Professionalism Award.” These are just a few of many such recognitions. And then came the Noriega case which brought him national acclaim. It was in mid-December when the prosecution finished its case, that Bill felt a tightness in his chest. Shortly before Christmas, he had a significant coronary bypass. He had three options: to give into an extended convalescence, declare a mistrial, and start the case over in a few months; hand it over to another judge; or to take some time to recover and plunge ahead. “I had
people say, why don’t you just chuck it and let somebody else finish it?” His response was that’s not the way to do it. “I had an obligation to get back there and finish it.” So, six weeks after his operation, the trial resumed. You might remember that the jury deadlocked but eventually came to a verdict. With that deadlock, Bill almost needed mouth-to-mouth resuscitation. The Noriega case was not Bill’s only famous case. There were numerous other ones over the years: The Longshoremen Union cases, one of the longest trials in this District; the Everglades cases; the trial of the Zion Coptics; the handling of constitutional claims against the jails in Dade, Broward and Monroe Counties; the Elian Gonzalez case; again, just to name a few.
His judicial secretary for over 39 years, Janice Tinsman, reflected on the toll these cases had taken on Bill, but also of the iron will of the man who presided— the iron will you see when you shake his hand and look into his eyes. She wrote to me: “He is well known for his professionalism. He is often considered by people to be the epitome of what a judge should be.” But there is another thing he has taught us that many people do not realize, and that is we are on a journey in our lives. I have seen him journey back from a major stroke because he believed in what he did in serving the public. He did not just sit down and not come back.
I have seen him journey back from the loss of his wife only a couple of months after suffering his stroke. He did not quit. I have seen him come in weary from a sleepless night because he worried over his rulings that he knew he had to make and how it would affect all of those involved, and while he suffered sometimes the proverbial slings and arrows of those involved because of the ruling, he journeyed on because he had to. He loves the law. He did not give it up. He has shown us that he is a man of faith in God. He has shown us that on our paths in life, no matter what has put us on that path or what is in front of us, that we must always journey on.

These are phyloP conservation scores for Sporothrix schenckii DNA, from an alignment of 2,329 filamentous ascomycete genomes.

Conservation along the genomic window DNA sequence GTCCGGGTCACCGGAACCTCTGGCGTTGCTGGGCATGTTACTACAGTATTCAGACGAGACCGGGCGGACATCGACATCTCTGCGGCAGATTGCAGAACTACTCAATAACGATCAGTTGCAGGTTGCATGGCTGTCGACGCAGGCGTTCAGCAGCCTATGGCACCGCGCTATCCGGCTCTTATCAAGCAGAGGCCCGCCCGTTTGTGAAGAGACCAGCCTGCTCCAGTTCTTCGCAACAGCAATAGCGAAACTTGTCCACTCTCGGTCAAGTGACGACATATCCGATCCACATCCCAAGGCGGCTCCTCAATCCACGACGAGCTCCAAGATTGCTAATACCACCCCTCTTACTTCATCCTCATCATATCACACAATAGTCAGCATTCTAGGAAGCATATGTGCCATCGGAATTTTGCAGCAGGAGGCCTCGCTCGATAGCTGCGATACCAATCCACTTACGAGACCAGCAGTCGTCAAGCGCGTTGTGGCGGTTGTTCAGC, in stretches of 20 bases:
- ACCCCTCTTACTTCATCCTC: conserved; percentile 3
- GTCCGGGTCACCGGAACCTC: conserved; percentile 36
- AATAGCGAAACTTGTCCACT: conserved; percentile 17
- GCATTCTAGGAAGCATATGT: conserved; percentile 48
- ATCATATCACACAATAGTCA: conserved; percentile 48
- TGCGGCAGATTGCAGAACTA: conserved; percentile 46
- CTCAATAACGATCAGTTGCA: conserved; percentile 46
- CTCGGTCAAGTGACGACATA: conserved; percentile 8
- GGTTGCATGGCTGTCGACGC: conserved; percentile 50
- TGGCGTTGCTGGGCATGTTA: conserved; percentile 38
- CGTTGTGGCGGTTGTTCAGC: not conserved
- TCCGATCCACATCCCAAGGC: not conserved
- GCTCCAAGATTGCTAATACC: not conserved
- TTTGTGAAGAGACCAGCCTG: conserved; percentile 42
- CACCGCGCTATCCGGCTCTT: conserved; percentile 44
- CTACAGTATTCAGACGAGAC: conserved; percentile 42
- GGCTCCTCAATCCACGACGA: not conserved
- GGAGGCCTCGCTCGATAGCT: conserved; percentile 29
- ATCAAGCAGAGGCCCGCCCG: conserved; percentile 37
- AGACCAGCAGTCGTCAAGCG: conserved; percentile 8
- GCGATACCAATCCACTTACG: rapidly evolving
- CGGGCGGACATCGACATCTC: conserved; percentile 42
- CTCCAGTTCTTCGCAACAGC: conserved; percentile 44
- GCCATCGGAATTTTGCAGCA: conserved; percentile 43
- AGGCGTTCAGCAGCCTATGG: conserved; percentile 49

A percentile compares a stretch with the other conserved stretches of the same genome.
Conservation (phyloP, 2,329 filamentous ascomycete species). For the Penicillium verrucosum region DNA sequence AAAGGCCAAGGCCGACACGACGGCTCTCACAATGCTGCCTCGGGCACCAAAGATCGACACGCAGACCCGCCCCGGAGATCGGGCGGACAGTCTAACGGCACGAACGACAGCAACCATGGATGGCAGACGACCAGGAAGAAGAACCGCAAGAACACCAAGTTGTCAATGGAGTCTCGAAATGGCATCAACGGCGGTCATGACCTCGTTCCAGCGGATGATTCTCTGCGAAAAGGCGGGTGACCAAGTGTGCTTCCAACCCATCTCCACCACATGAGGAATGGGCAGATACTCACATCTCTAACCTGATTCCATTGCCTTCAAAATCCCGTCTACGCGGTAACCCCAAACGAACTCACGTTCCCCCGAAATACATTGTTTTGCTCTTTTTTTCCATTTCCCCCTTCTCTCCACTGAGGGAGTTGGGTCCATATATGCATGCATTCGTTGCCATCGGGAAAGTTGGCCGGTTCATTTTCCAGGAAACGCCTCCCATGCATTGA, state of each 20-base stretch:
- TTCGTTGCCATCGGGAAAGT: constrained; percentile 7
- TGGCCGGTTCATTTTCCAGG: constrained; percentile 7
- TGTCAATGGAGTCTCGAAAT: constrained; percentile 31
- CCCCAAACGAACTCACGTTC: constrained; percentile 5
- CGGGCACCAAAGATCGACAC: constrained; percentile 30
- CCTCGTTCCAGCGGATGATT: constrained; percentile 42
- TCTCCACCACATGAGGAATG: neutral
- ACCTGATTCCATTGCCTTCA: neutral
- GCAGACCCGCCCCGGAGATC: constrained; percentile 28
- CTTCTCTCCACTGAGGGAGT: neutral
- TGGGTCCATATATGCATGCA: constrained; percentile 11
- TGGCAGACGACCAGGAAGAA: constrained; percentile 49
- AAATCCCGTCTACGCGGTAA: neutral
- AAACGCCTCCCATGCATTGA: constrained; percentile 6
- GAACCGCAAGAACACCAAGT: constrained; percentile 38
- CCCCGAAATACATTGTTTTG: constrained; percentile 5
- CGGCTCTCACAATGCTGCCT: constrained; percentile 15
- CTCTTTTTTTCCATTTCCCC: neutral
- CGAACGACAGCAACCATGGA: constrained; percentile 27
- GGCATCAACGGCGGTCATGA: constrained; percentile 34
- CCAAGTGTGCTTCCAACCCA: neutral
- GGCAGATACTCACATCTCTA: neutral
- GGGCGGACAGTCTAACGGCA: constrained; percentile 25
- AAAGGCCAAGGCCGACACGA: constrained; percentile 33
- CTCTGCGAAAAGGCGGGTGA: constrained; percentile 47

What Janice was referring to, as we all well remember, was that during February 2000, Bill suffered a severe stroke as he was presiding over the Elian Gonzalez case. Bill’s iron will was tested by this event. We all were in awe as we watched Bill fight back through a tough rehabilitation; we watched him come back to the bench and try cases; we watched with delight when he married Christine who has brought so much joy to his life. I would like to take this moment to recognize Christine Hoeveler. Janice is right about the journeying part. Bill has had quite the journey. But he has never journeyed alone. Besides Christine, his children, his church, he has had a devoted office staff. I mentioned Janice, but there also is
Barbara Junge who has been his career clerk for 13 years, and who affectionately refers to him as “The Boss.” Needless to say, over the many years, there have been numerous other law clerks to whom he has been a mentor and who now are outstanding lawyers. And, of course, there has been the rest of us. His colleagues, his friends, and his admirers who have been with him in the best and worst of times. Throughout it all, he has given us enormous gifts. He has inspired us with his courage, he has challenged us to be professional and courteous, and he has given us a standard of excellence to live by. When you get down to it, perhaps the best to introduce tonight’s award recipient is with his own words:
“I don’t know that any one person can do much to change it all, but the fact that you can’t do a great deal yourself is no reason to do nothing. It’s frustrating, but if everybody decided that they wanted to give some, it would make a lot of difference in the long haul. It doesn’t bother me that when I expire, we will not have solved three-quarters of the problems that we have. At least we can make an effort.” Tonight, Bill, we stand united in recognizing your efforts, your friendship and your excellence. We join together in saying to you, “Thank you for a job well done.” Introduction by Senior United States District Judge Alan S. Gold.